The IPA symbol for short /e/ is e.
Common words with /e/:
How to Pronounce the Short /i/ Sound
The letter “I” is our third vowel, and one of the trickiest vowels for a lot of ESL students. I have heard many learners mistakenly pronounce /i/ as a long /ē/. This makes words like “pig” sound like “peeg”.
The short /i/ sound is also very similar to the short /e/ sound, so please make sure you are making all of these sounds correctly. Like /a/ and /e/, /i/ is a front vowel sound. In vowel height, /i/ is even higher than /e/, it is almost at the top of your mouth.
Teacher’s Tip: Be careful, if you tongue is too high in your mouth, you will make the long /ē/ sound (ee as in see), this is not correct.
The IPA symbol for short /i/ is I.
Common words with /i/:
How to Pronounce the Short /o/ Sound
The letter “O” is our fourth vowel, and usually the easiest vowel for most children to learn. The short /o/ sound is the same sound a dentist or doctor might ask us to make when they look inside our mouths, it is a deep /awe/ sound. The /o/ sound is a back vowel sound, so you want your tongue pulled back in your mouth. It is also an open vowel sound, so your tongue should be at the very bottom of your mouth.
The IPA symbol for short /o/ is ɒ.
Common Words with /o/:
How to Pronounce the Short /u/ Sound
The letter “U” is our final vowel. Like /o/, it is a back vowel sound so your tongue should be drawn back into your mouth. But unlike /o/, /u/ is a closed vowel sound, and your tongue should be located high up in your mouth. Be careful though that it is not too high, it should not be touching the roof of your mouth. If it is done correctly, it should make a deep /uh/ sound.
The IPA symbol for short /u/ is ʌ.
Common words with /u/:
Other Vowels and Consonants Phonics Lessons That You Might Like
How to Teach Your Child
- Print out our flashcards or make your own. You want to make sure the flashcard has the letter on one side and a picture on the other for your child to associate with the sound.
- Teach the name of the letter and the sound that that letter makes to your child. If you do not feel confident in making the sound correctly yourself, you can use the videos we have provided for you.
- Teach your child the word that is associated with this letter ( A is for apple, /a/ /a/ apple). If possible, have them draw the word it is associated with.
- If your child is old enough, teach them how to write the letter (both the small and big version). Make sure to emphasize the name and sound the letter makes while your child is writing.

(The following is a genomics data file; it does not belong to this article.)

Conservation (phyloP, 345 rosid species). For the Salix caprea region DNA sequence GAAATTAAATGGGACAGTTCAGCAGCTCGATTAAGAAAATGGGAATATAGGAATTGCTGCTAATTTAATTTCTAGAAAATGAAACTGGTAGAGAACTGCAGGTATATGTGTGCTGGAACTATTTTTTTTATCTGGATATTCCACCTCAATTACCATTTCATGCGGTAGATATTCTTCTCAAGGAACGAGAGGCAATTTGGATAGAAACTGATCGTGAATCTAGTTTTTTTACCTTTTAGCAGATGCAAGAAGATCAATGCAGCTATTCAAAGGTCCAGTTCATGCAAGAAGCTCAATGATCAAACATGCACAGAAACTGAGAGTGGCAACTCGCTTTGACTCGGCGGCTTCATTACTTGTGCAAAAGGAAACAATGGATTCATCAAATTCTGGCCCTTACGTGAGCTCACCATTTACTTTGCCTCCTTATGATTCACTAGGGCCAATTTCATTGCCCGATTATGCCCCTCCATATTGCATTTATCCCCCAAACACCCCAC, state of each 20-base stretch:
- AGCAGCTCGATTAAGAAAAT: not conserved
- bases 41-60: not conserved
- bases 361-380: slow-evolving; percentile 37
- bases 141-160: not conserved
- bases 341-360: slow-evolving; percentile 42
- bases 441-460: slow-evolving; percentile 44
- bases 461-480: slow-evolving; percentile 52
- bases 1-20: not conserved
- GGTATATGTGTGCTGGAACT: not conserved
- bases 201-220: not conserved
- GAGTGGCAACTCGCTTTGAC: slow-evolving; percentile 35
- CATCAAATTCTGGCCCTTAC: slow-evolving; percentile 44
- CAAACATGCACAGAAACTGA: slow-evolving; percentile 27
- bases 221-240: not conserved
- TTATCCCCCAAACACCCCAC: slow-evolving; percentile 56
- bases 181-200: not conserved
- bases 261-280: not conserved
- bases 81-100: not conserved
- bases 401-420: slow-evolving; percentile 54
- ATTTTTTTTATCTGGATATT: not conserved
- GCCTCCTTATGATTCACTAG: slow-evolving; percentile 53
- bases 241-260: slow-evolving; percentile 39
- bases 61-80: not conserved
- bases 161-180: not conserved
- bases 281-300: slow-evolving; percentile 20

- Verify with a teacher or native English speaker that your child is making the sound correctly
After Your Child Has Learned This Sound
Once you know your child is making the sounds correctly, you should look to practice these phonics as much as possible, every day. Short vowels are incredibly important, and getting this right now will help your child in the future. Remember that the more one-on-one practice time you can give your children, the better they will be in their English studies. It also does not need to be textbooks and flashcards memorization, here is a list of fun activities you can do to practice with your children. No one knows your child better than you, make English time more fun by pairing it with activities they like to do. Anything from coloring, reading, or more active games will be helpful if they are practicing and thinking about the sounds and letters of short vowels.
Practicing should continue for a while, but when you want to teach something new, you can begin to look at some of our consonant pairs which can be found at the links above. As well, you can check their progress on their short vowels with some of our assessment quizzes in our Member’s Section.
I Have More Questions
If you have any more questions about pronouncing the short vowels, practicing these sounds, or where to go from here, we have a couple of resources for you here at The Learner’s Nook.
- Here is a glossary of terms we use in these guides which may help clear up some confusion for those doing homeschool phonics.
- Here is a diagram of a mouth with labels if you do not understand which part of the mouth should be moving.
- Here you can see a general overview of how to teach phonics to your ESL children which may be what you are looking for.
- Join our members club to book some time with us to ask us your questions.